Windows Phone 7 and Android at Mobile World Congress, Barcelona

It's time for the Mobile World Congress in Barcelona, Spain. And Microsoft is proudly showing off its new, oddly-named baby: Windows Phone 7 Series. Handset manufacturers are also tempting us with their wares. In IT Blogwatch, bloggers shiver with an-ti-ci-pation.

By Richi Jennings. February 16, 2010.


Your humble blogwatcher selected these bloggy morsels for your enjoyment. Not to mention more from the bizarre world of Cat Face...

    Colin Gibbs is impressed by Windows Phone 7 Series:

Microsoft ... has finally scrapped the cumbersome look and feel of Windows Mobile in favor of a more intuitive, streamlined user interface, and ... is focusing on consumers by emphasizing the personalized nature of mobile phones. ... Windows Phone 7 Series ... is built on the Zune HD interface. ... Microsoft has wisely enlisted the help of industry heavyweights such as Qualcomm and AT&T to help it regain its lost relevance in the ultra-competitive smartphone space.


[But] for Microsoft to challenge platforms like Android and iPhone, it will have to address these three primary challenges. ...

  • Build a better app store. ... Microsoft will have to quickly find a way to build an impressive library of offerings. ...
  • Build a better brand. ... Microsoft will have to leverage its partnerships and invest heavily in promoting its brand. ...
  • Understand the mobile web. ... Microsoft must prove that it understands how consumers want to use the web while they’re on the phone.

Poor Joe Wilcox is sick:

Windows Phone 7 Series is a refreshing departure from Windows Mobile -- it demos well, anyway. Microsoft finally is making the kind of commitment necessary to once again be a major competitor. ... [But] What's trendy from Microsoft today could look less appealing come the holidays.


[However,] Microsoft is using the time between Windows Phone 7 Series' announcement and availability wisely, For starters, the company plans to woo developers during next month's MIX10 conference. ... [But the] closed Windows Phone 7 Series must woo developers from closed iPhone OS and three open source mobile operating systems -- Android, MeeGo and Symbian 3.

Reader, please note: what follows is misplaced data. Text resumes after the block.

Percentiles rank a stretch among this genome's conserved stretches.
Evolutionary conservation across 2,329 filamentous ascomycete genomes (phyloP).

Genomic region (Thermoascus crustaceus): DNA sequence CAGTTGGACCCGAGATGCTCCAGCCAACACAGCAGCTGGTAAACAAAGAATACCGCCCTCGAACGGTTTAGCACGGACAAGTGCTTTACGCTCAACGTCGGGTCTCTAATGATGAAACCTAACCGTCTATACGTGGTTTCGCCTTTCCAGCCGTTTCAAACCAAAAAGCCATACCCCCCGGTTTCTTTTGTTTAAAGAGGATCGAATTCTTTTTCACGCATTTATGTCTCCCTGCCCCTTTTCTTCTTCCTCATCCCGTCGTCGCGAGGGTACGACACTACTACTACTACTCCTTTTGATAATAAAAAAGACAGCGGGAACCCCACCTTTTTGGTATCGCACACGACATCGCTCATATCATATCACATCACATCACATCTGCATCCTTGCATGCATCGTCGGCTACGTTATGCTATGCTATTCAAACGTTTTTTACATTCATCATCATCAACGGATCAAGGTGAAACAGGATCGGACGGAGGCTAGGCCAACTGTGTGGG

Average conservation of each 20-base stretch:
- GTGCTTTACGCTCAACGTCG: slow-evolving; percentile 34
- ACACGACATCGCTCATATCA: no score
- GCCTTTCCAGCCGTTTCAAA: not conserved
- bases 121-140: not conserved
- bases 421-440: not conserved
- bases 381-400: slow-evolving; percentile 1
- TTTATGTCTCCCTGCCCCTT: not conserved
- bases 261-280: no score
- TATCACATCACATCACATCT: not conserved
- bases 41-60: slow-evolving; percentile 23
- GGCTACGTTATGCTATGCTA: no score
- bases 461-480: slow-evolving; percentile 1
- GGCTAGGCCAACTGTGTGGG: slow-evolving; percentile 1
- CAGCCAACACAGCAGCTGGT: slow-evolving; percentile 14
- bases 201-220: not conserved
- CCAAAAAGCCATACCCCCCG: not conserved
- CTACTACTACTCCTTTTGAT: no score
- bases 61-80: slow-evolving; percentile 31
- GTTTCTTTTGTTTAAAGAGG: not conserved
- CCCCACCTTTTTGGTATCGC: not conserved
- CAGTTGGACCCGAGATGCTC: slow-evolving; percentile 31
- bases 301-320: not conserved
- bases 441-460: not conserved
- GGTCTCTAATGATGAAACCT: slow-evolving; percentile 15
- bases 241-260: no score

Other rumors test Malatesta's patience:

It seems to have raised more questions than answered. One of these is where does 'Turtle' and 'Pure' fit into all of this new strategy?  Are they the first phones to run WP7? Are they just next-gen Sidekicks? ... Whatever these are, they seem to be aiming for a widespread launch with both CDMA and GSM versions.

Laura June and Sean Cooper tag-team Toshiba's tiny toy:

Toshiba's outed its second 1GHz processor-boasting device for the day, this one is known as the K01. This guy is 12.9mm thick, a QWERTY slide out keyboard, and a 4.1-inch, capacitive, OLED touchscreen. The K01 boasts a microSD slot for storage up to 32GB, and runs Windows Mobile 6.5.


Exactly what we would've liked to have seen as a complementary set to the TG01. ... With all that real estate, the layout feels just great. ... We also can't help but notice the three buttons (soft touch) across the bottom that could quite easily be skinned for Microsoft's Windows Phone 7 Series.

Taylor Wimberly clenches:

Motorola announced ... the handset maker’s eighth Android-powered device ... will be called CLIQ XT and be available next month exclusively through T-Mobile USA, while it goes by Quench in other countries. ... This phone is essentially the same hardware of the original CLIQ minus the physical keyboard.


[It will] include a version of Flash Lite and the Swype virtual keyboard. Motorola also appears to have baked in their own multitouch. ... WCDMA 850/1900/2100 (for Global) WCDMA 900/1700/2100 (for US), GSM 850/900/1800/1900, HSDPA 7.2 Mbps (Category 7/8), EDGE Class 12, GPRS Class 12, AGPS.

Meanwhile, Nicholas Deleon goes to the other extreme:

Here’s something that caught my interest—something aside from Windows Phone!—is the Vodaphone 150. It’s for the developing world. ... Such as India, Turkey (since when are India and Turkey developing countries?), and eight African countries, including Ghana and Kenya. It will launch at “well below” $15.


As mobiles become increasingly important all over the world, it’s vital to get them into as many hands as possible. Hence, the phone’s inexpensive. You see, in places outside of ... where people use their phone to play Four Square and post silly videos to Twitter, mobile phones are used to access banking services, medical information ... and other such legitimate outlets.

So what's your take?
Get involved: leave a comment.

And finally...

Richi Jennings, your humble blogwatcher
  Richi Jennings is an independent analyst/consultant, specializing in blogging, email, and security. A cross-functional IT geek since 1985, he is also an analyst at Ferris Research. You can follow him as @richi on Twitter, or richij on FriendFeed, pretend to be richij's friend on Facebook, or just use good old email:

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